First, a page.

University rankings should be kept out of research funding

In Academia, Commentary by Lenore NewmanLeave a Comment

With this week’s release of the QS international university rankings, there has been significant hand wringing that Canada no longer has a school among the top twenty universities worldwide. Several people have asked me what I think of this as a Canada Research Chair; they have asked me if we should focus an “Olympic” like effort to pool funds at one or two schools to push them to the top of the rankings? This comes at a time when Ontario is mulling significant changes to its university system, including whether all universities should engage in research.

I do have an opinion, and it is as simple as this. A university without research isn’t a university, it is a college, and any move to pool funds by school rather than merit perverts the thousand year old role that universities play in society. This doesn’t mean all universities are the same; I work at a university that is primarily teaching focussed, but we do have some significant research activity as well, and without that research activity, we would lose two critical benefits of universities.

Firstly, researchers involve students, including undergraduates, in their research. Often these assistantships are the single most useful parts of our student’s educations. For example in our geography department students are working in labs, learning advanced methods including GIS and mapping. In our department of agriculture, students are experimenting with new crops, and working in greenhouses, and often step directly from a research project into a job. Without research, our students would be stuck listening to talking heads in classrooms, while students at the research universities would be engaged in learning practical skills while advancing Canada’s knowledge base. It would truly be a two-tier system.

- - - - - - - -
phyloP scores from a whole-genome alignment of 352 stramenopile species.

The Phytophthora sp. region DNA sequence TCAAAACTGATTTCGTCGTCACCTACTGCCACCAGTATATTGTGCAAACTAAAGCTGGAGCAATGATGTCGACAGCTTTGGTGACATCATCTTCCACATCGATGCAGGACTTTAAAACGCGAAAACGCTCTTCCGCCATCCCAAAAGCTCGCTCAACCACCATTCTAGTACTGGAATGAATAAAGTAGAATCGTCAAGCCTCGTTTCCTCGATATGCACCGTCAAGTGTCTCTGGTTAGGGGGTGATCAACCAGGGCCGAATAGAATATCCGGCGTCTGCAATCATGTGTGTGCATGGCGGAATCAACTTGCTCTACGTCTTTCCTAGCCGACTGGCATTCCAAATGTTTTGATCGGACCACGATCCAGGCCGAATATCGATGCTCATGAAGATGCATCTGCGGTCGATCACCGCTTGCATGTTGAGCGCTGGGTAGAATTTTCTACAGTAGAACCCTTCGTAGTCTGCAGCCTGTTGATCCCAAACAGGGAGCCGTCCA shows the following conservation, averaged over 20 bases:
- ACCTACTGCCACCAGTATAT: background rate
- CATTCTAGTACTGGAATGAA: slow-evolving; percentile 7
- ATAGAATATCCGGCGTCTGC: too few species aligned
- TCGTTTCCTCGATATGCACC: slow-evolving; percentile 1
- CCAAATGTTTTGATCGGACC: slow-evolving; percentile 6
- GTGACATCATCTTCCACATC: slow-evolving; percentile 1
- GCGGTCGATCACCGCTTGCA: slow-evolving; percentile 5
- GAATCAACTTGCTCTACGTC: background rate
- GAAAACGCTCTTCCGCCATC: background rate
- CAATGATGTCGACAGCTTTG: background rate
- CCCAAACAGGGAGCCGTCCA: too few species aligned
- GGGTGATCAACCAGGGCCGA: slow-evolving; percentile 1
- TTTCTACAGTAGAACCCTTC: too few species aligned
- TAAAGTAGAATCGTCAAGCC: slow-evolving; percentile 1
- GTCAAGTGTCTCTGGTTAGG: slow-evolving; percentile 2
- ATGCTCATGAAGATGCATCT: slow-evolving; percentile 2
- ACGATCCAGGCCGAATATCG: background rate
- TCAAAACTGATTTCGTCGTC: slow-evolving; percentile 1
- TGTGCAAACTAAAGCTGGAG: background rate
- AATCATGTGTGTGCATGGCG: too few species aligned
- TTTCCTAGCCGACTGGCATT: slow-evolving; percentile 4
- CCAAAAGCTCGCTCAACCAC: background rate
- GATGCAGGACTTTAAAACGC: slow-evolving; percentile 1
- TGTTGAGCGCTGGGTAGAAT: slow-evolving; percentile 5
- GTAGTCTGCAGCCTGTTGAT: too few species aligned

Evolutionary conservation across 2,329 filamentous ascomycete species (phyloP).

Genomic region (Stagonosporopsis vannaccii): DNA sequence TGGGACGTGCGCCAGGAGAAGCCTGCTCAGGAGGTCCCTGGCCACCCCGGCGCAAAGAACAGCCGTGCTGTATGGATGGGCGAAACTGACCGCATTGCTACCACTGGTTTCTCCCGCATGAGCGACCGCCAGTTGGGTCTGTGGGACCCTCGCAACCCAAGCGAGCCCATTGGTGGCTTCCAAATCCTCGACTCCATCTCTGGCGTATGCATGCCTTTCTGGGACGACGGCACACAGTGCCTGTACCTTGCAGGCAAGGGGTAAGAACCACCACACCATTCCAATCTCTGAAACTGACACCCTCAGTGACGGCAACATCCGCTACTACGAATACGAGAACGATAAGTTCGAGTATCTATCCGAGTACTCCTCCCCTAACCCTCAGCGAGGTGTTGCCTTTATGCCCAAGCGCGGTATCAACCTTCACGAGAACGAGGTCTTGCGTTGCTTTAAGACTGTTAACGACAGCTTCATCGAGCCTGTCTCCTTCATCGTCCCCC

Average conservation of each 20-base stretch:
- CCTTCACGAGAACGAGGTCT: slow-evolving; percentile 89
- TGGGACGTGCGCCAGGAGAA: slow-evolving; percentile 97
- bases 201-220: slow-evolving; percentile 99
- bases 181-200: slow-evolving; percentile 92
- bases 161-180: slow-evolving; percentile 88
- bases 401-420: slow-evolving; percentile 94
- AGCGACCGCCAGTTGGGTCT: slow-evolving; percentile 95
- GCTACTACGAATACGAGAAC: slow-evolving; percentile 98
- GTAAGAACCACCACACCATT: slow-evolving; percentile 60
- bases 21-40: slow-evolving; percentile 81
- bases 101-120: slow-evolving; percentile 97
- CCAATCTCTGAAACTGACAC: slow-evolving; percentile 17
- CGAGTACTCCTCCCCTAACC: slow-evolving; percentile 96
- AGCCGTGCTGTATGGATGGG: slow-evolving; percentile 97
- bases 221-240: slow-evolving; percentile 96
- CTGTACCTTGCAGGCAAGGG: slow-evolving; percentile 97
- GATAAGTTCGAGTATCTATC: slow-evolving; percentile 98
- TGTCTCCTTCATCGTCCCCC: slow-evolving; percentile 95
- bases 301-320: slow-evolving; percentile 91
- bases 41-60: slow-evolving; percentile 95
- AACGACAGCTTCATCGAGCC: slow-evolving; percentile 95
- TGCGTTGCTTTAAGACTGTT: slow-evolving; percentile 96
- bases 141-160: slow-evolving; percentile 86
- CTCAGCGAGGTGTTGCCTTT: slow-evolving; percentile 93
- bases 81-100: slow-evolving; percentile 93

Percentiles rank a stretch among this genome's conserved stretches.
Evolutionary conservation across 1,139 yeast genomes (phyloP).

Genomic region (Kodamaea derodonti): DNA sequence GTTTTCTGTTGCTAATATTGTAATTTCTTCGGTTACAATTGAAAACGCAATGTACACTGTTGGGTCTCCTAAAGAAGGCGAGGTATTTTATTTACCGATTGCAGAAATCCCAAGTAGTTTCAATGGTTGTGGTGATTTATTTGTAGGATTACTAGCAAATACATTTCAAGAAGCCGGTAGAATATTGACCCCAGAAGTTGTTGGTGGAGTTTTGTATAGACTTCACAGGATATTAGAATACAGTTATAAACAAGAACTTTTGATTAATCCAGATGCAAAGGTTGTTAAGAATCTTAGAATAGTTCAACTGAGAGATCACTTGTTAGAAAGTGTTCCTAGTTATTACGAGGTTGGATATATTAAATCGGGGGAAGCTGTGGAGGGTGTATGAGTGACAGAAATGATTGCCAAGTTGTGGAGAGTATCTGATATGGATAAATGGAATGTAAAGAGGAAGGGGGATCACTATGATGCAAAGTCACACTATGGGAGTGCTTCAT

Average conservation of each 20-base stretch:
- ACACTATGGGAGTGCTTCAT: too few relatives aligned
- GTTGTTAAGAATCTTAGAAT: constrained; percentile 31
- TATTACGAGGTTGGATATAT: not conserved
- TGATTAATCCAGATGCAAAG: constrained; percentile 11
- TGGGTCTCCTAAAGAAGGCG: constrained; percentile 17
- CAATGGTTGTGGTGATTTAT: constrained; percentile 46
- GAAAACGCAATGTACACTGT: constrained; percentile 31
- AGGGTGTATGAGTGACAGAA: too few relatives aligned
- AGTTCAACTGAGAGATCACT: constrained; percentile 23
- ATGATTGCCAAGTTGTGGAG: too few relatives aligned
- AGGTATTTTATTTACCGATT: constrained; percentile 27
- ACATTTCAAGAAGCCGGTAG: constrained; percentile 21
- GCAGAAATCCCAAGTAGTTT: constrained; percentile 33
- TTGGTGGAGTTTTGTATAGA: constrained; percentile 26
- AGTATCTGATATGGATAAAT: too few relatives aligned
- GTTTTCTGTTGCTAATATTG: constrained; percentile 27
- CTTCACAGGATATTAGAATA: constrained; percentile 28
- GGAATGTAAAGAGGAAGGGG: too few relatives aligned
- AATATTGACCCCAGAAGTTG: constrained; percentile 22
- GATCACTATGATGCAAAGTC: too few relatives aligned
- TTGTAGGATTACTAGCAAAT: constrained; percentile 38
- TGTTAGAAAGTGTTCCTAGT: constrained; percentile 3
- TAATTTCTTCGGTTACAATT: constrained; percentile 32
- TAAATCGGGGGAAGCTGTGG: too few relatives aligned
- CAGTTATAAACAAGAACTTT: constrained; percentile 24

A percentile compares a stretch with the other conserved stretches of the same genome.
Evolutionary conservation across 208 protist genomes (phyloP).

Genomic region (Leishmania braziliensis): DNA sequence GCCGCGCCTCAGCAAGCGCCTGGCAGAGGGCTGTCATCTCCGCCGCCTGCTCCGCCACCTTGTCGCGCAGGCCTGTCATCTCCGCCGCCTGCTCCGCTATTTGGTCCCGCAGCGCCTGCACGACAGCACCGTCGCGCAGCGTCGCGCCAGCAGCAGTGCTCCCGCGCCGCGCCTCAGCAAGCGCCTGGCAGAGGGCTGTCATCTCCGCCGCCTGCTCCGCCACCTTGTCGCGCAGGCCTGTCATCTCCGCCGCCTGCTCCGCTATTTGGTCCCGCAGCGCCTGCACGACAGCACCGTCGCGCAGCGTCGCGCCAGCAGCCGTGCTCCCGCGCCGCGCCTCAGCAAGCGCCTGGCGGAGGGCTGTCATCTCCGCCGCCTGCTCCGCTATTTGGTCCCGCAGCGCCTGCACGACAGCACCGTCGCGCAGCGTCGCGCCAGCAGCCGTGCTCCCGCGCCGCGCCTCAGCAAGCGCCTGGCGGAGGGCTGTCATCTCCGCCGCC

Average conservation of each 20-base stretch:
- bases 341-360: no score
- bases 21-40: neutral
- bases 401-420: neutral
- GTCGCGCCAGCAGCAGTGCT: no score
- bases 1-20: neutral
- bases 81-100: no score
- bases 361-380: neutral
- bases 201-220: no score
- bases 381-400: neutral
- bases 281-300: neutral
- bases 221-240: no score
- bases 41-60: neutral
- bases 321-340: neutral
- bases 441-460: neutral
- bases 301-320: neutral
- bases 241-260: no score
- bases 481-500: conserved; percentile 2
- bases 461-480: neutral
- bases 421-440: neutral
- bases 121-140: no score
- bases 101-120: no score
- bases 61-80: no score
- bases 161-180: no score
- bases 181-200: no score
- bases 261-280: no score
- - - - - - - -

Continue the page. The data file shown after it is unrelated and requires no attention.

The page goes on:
Secondly, if we pooled research money many regions would find themselves without a research university, and would lose all of the economic benefit research creates. They would also lose the benefit that regional research creates. For example, as I am at the University of the Fraser Valley, I research suburban landforms and small lot agriculture, topics relevant to the surrounding area. There is no guarantee that larger schools outside of the region would conduct such research, particularly if driven to conduct “sexy” research in order to vault them into top twenty.

Does this mean every school should be all things to all people? Well, no, but the market can take care of that. Even now, schools are known for areas of excellence. Budding journalists are drawn to Ryerson, computer scientists are drawn to the advantages of Waterloo, and UBC’s excellent medical school draws applicants from around the world. If schools decide to focus on raising the profile of their best departments, that is one thing; but for the biggest schools (located in the biggest cities) to suggest that only they deserve research funding? They should be ashamed of themselves. Researchers deserve access to funding based on merit, even at the smallest and most remote of schools.

Comments

  1. profbillanderson

    Since “reputation” surveys are a significant part of rankings like QS, the best way to improve Canadian standings would be to divert most of our research money into international advertising and media relations. Joking of course. I agree with your points about trying to concentrate research in a few places.

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